means operably connected to said transmitter means and to said selective signal-applying means for selectively producing a test signal corresponding to a steady voltage level of the output signal and of a limited amplitude restricting the test signal from crossing threshold level; and
said receiver means including means responsive to the test signal to provide an indication of the functioning of the line interface circuit;
the performance of a test of the line interface circuit in response to the selective production of a test signal being accomplished independently of the connection of said output conductor of said transmitter means to the first conductor of the line so as to be performable regardless of whether said output conductor of said transmitter means is connected to the first conductor of the line.
2. A line interface circuit as said forth in claim 1, wherein said auxiliary output conductor means of said transmitter means comprises auxiliary first and second output conductors for respectively providing a test signal to said receiver means via said selective signal-applying means varying between first and second steady voltage levels at limited magnitudes, each of which is restricted from crossing the threshold level.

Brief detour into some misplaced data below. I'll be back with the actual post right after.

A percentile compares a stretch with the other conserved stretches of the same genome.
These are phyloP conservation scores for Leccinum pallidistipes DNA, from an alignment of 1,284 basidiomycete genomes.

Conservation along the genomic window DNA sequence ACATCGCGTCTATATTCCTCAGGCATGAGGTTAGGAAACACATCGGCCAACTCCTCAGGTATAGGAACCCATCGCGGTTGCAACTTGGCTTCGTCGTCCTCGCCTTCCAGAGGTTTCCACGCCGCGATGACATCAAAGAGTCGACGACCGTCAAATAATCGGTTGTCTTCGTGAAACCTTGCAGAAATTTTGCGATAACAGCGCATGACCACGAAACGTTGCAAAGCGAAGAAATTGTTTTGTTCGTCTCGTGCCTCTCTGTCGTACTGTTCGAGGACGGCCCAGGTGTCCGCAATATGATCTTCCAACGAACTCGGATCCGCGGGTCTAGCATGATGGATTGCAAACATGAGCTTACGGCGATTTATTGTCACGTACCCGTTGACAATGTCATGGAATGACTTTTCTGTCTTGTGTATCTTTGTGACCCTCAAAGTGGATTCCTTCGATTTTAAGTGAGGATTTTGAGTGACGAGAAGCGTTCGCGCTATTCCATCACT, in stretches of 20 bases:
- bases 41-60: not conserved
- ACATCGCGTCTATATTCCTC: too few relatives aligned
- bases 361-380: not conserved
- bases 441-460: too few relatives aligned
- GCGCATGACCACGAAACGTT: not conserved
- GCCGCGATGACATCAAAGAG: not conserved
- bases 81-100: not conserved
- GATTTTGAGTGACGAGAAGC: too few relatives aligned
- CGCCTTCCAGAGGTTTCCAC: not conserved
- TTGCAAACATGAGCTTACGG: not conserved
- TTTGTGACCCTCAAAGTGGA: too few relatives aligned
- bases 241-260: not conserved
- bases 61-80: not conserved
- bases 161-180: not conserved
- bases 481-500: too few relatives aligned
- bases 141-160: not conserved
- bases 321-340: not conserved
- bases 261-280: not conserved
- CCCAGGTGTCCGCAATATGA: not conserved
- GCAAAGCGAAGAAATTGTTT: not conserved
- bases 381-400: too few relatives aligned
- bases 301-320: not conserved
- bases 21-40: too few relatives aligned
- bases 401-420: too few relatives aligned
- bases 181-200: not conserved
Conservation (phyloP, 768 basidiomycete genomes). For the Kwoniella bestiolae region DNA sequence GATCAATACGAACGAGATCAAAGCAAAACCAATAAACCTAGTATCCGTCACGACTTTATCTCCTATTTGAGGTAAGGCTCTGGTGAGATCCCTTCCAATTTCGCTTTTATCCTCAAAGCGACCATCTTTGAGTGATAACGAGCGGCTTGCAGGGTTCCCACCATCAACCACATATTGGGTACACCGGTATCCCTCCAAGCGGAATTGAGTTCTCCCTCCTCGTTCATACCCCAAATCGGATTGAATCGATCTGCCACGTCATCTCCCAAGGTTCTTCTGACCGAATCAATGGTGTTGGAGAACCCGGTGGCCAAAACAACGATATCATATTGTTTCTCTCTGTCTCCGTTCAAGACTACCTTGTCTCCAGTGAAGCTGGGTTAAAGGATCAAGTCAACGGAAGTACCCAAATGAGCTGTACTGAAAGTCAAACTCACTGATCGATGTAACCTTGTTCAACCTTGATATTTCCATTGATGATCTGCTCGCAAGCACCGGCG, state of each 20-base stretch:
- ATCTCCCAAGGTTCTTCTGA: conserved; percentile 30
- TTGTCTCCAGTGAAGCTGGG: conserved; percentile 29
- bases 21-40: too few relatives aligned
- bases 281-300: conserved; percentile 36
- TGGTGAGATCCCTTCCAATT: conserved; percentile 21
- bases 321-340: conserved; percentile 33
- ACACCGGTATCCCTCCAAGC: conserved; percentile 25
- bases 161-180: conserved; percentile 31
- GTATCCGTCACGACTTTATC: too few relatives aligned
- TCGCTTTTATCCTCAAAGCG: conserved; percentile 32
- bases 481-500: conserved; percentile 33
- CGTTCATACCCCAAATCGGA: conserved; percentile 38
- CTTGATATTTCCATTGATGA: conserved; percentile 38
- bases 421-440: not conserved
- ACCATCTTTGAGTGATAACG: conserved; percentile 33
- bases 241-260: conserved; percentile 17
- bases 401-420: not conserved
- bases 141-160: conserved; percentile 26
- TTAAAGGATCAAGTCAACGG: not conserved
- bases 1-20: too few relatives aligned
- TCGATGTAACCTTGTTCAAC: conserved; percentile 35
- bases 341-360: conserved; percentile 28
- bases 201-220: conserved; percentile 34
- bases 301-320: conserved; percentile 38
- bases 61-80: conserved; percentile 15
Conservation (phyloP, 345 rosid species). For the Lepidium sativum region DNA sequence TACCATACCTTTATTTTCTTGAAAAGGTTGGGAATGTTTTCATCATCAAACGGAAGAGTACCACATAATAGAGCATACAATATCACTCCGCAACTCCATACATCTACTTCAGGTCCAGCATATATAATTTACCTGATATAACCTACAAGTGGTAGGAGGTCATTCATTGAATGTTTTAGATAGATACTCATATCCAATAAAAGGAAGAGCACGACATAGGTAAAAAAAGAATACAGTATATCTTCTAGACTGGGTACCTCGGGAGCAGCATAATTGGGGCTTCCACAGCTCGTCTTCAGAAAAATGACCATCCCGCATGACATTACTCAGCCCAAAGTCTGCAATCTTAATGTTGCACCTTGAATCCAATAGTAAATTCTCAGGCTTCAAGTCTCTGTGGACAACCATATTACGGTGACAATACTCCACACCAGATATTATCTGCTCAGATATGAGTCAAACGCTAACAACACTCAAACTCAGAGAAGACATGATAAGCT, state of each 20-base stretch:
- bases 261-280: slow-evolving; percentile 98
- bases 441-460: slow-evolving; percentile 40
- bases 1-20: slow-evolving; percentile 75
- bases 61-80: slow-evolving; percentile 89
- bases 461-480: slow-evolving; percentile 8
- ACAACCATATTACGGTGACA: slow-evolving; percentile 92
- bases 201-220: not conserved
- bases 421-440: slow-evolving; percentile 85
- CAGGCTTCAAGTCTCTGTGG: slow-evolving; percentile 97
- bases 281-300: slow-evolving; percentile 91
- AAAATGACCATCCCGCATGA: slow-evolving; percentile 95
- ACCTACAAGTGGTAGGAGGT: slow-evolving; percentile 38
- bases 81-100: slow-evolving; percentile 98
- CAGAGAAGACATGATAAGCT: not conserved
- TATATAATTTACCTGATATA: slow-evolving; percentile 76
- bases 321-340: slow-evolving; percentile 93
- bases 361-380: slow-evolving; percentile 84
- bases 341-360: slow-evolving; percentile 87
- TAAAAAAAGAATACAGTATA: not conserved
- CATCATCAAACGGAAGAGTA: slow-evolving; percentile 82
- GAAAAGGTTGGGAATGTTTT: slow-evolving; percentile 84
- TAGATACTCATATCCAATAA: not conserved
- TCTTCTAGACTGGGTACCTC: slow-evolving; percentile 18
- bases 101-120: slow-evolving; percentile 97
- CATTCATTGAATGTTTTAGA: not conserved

3. A line interface circuit as said forth in claim 2, wherein said means for selectively producing a test signal includes clamping means connected to said transmitter means for restricting the output signal of said transmitter means during a testing procedure to voltage levels respectively provided to said first and second auxiliary output conductors and of a limited amplitude restricting the test signal from crossing the threshold level;
a control conductor for receiving an enabling signal connected to said clamping means and to said selective signal-applying means;
said clamping means and said selective signal-applying means being respectively actuated in response to the occurrence of the enabling signal on said control conductor;
said clamping means, when actuated, restricting the output signal delivered by said transmitter means to said auxiliary first and second output conductors to voltage levels of limited magnitude restricting the test signal from crossing the threshold level; and
said selective signal-applying means, when actuated, producing the test signal from said auxiliary first and second output conductors of said transmitter means as maintained at the limited amplitude restricting the test signal from crossing the threshold level.